Mattie Miracle 2021 Walk was a $125,000 success!

Mattie Miracle Cancer Foundation Promotional Video

Thank you for keeping Mattie's memory alive!

Dear Mattie Blog Readers,

It means a great deal to us that you take the time to write to us and to share your thoughts, feelings, and reflections on Mattie's battle and death. Your messages are very meaningful to us and help support us through very challenging times. To you we are forever grateful. As my readers know, I promised to write the blog for a year after Mattie's death, which would mean that I could technically stop writing on September 9, 2010. However, at the moment, I feel like our journey with grief still needs to be processed and fortunately I have a willing support network still committed to reading. Therefore, the blog continues on. If I should find the need to stop writing, I assure you I will give you advanced notice. In the mean time, thank you for reading, thank you for having the courage to share this journey with us, and most importantly thank you for keeping Mattie's memory alive.

As Mattie would say, Ooga Booga (meaning, I LOVE YOU)! Vicki and Peter

The Mattie Miracle Cancer Foundation celebrates its 7th anniversary!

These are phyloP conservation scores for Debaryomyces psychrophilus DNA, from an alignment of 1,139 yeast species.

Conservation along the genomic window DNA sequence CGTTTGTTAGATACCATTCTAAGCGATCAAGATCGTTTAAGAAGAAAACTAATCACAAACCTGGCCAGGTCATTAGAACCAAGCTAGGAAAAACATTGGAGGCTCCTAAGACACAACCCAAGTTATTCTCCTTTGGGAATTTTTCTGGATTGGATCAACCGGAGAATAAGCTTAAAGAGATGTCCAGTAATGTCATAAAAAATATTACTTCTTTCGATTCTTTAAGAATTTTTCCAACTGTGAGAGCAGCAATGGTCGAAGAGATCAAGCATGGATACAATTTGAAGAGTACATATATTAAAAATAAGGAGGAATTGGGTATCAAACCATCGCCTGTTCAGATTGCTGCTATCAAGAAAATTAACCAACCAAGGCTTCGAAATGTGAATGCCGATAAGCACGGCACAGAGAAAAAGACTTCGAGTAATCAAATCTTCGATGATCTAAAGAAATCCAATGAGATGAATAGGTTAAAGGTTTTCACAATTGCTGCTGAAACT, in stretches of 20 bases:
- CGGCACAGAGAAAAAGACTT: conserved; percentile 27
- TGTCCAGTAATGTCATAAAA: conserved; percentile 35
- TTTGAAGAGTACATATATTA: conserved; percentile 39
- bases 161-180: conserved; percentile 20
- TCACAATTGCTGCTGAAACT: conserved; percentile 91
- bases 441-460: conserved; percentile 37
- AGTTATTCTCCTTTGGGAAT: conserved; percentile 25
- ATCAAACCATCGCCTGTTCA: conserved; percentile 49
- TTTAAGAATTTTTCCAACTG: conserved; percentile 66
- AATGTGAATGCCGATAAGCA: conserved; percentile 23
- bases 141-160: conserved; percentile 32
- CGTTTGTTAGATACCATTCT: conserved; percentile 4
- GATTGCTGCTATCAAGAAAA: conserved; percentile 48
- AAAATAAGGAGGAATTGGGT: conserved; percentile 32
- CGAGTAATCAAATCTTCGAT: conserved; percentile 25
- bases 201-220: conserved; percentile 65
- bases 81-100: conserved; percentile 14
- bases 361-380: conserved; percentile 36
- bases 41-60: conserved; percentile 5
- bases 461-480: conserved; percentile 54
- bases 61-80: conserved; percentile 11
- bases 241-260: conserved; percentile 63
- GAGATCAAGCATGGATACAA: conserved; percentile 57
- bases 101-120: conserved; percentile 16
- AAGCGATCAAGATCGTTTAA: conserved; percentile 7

The Mattie Miracle Cancer Foundation was created in the honor of Mattie.

We are a 501(c)(3) Public Charity. We are dedicated to increasing childhood cancer awareness, education, advocacy, research and psychosocial support services to children, their families and medical personnel. Children and their families will be supported throughout the cancer treatment journey, to ensure access to quality psychosocial and mental health care, and to enable children to cope with cancer so they can lead happy and productive lives. Please visit the website at: and take some time to explore the site.

We have only gotten this far because of people like yourself, who have supported us through thick and thin. So thank you for your continued support and caring, and remember:

.... Let's Make the Miracle Happen and Stomp Out Childhood Cancer!

A Remembrance Video of Mattie

January 22, 2019

Tuesday, January 22, 2019

Tuesday, January 22, 2019 -- Mattie died 488 weeks ago today.

Tonight's picture was taken in November of 2008. Mattie was in the hospital recovering from his second major limb salvaging surgery. A surgery that lasted ten hours! That is correct, 10! It was honestly amazing that Mattie could smile at all days after such a surgery. What this photo doesn't show was the nightmare we were living through trying to manage Mattie's pain, fear, and constant crises of hospital life. I could try to describe it, but it truly wouldn't do it justice.